| GEO Pakistan|
| US supports Pak-Afghan direct talks: envoy|
| Updated at: 0900 PST, Monday, July 26, 2010|
WASHINGTON: The United States on Sunday renewed its support for Pakistan-Afghanistan dialogue toward better ties and common peace and stability objectives, with a top diplomat saying that the American policy in this respect, which also takes into account regional considerations, is moving forward.
“That is a good thing, not a bad thing. As long as they had no dialogue, you could not get anywhere,” Richard Holbrooke, U.S. Special Representative for the region emphasized.
He was commenting on the recent talks between Pakistani and Afghan leaders including the Kabul meeting between Pakistani army chief General Ashfaq Parvez Kayani and President Hamid Karzai.
Holbrooke, who spoke in the backdrop of recent progress in Pakistan-Afghanistan relations including conclusion of a trade agreement between the two neighbors, faulted the previous Bush Administration for not making successful effort at promoting Pak-Afghan ties.
“Now, in the Kayani-Karzai meeting, the American commanding general of ISAF, NATO was there, then General McChrystal. I’m sure General Petraeus (the current US commander) will continue to play the same role, if not more so. And I have talked to David (Petraeus) about that,” he said, appearing in CNN’s GPS program.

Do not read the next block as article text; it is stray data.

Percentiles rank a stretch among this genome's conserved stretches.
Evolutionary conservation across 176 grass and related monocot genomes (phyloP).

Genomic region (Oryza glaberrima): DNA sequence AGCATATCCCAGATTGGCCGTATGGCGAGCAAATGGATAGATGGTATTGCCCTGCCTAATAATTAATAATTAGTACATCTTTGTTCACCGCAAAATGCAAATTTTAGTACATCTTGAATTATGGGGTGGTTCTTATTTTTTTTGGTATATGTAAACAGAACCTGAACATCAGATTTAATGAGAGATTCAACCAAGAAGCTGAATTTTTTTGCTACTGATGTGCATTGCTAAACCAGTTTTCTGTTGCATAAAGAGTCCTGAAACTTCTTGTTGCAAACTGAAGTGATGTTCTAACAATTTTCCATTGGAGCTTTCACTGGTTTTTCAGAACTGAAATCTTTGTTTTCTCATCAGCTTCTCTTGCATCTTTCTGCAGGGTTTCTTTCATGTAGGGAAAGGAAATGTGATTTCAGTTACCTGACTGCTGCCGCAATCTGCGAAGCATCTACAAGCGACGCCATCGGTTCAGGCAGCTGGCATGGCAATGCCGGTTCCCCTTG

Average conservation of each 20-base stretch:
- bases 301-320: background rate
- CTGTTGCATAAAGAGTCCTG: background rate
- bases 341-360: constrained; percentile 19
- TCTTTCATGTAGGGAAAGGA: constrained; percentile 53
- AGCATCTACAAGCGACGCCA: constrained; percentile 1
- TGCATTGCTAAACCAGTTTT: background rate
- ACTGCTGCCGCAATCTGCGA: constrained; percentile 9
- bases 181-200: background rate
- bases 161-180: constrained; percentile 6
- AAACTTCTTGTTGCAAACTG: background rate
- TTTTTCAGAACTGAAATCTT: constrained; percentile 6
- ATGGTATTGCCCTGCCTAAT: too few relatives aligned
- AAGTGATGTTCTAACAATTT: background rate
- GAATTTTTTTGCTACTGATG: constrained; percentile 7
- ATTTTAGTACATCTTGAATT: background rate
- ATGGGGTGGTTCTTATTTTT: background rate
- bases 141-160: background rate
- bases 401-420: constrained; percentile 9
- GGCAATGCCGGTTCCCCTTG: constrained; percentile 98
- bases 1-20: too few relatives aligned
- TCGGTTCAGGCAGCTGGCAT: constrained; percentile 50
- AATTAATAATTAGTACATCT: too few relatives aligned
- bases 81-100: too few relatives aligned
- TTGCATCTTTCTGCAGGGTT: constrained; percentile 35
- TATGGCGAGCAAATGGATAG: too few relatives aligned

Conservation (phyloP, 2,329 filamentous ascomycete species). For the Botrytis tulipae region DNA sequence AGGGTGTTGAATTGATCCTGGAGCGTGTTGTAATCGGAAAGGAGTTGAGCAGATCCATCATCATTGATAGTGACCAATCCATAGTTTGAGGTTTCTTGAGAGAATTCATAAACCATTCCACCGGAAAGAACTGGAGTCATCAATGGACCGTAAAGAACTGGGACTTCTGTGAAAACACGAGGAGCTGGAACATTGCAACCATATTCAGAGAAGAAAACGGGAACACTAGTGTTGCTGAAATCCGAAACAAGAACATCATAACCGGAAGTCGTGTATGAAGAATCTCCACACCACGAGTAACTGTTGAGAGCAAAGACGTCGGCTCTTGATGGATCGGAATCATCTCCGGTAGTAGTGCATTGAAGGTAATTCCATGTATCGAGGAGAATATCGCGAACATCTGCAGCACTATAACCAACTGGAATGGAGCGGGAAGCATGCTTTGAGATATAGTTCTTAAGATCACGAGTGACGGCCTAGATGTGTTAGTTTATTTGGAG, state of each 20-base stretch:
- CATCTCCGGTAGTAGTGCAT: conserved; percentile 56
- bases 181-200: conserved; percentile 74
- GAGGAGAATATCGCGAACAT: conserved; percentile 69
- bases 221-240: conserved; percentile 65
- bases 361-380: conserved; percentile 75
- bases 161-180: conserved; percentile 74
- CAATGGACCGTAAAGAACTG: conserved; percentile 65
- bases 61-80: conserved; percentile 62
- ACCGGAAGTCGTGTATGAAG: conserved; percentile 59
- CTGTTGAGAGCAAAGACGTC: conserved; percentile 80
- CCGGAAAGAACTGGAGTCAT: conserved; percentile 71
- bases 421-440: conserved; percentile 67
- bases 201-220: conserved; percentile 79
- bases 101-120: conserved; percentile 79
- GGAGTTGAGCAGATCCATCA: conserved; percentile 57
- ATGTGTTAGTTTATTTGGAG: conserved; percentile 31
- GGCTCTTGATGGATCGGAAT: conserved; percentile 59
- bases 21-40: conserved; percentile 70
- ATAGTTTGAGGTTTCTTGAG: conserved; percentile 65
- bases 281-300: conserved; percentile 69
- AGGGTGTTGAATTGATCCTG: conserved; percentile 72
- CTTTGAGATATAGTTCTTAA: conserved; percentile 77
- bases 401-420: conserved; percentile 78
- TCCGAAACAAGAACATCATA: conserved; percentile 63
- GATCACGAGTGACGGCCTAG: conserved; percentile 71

Elaborating the Obama Administration’s policy, which, he said, is the only one that meets Washington’s interests the special envoy said, “We have a policy here which is try to reduce the gap between Islamabad and Kabul, a historic gap, which goes back to the independence of Pakistan 63 years ago - and to make them work together for a common objective while taking into account the strategic interests of India and other regional neighbors. And that is moving forward.”
“It is a tough difficult policy. But it is the only one that meets our regional, international and national security interests.”
In answer to a question about Pakistan’s cooperation and change in attitude vis-a-vis combating the Taliban, Holbrooke told anchor Fareed Zakaria, a prominent Indian-American journalist, that “you cannot just go after the Pakistanis to do this and do that in the tribal areas.”
“You have to have an entire approach to the country. This has been lacking for over a decade,” he pointed out.
Holbrooke’s remarks referred to the recent progress in U.S.-Pakistan cooperative relations in wide-ranging areas in contrast with unifocal security-driven nature of ties the two countries had had in the past.
Continuing, Holbrooke added, the United States is now “approaching the country differently. And we are beginning to see real signs of movement. Nonetheless, we still have problems.”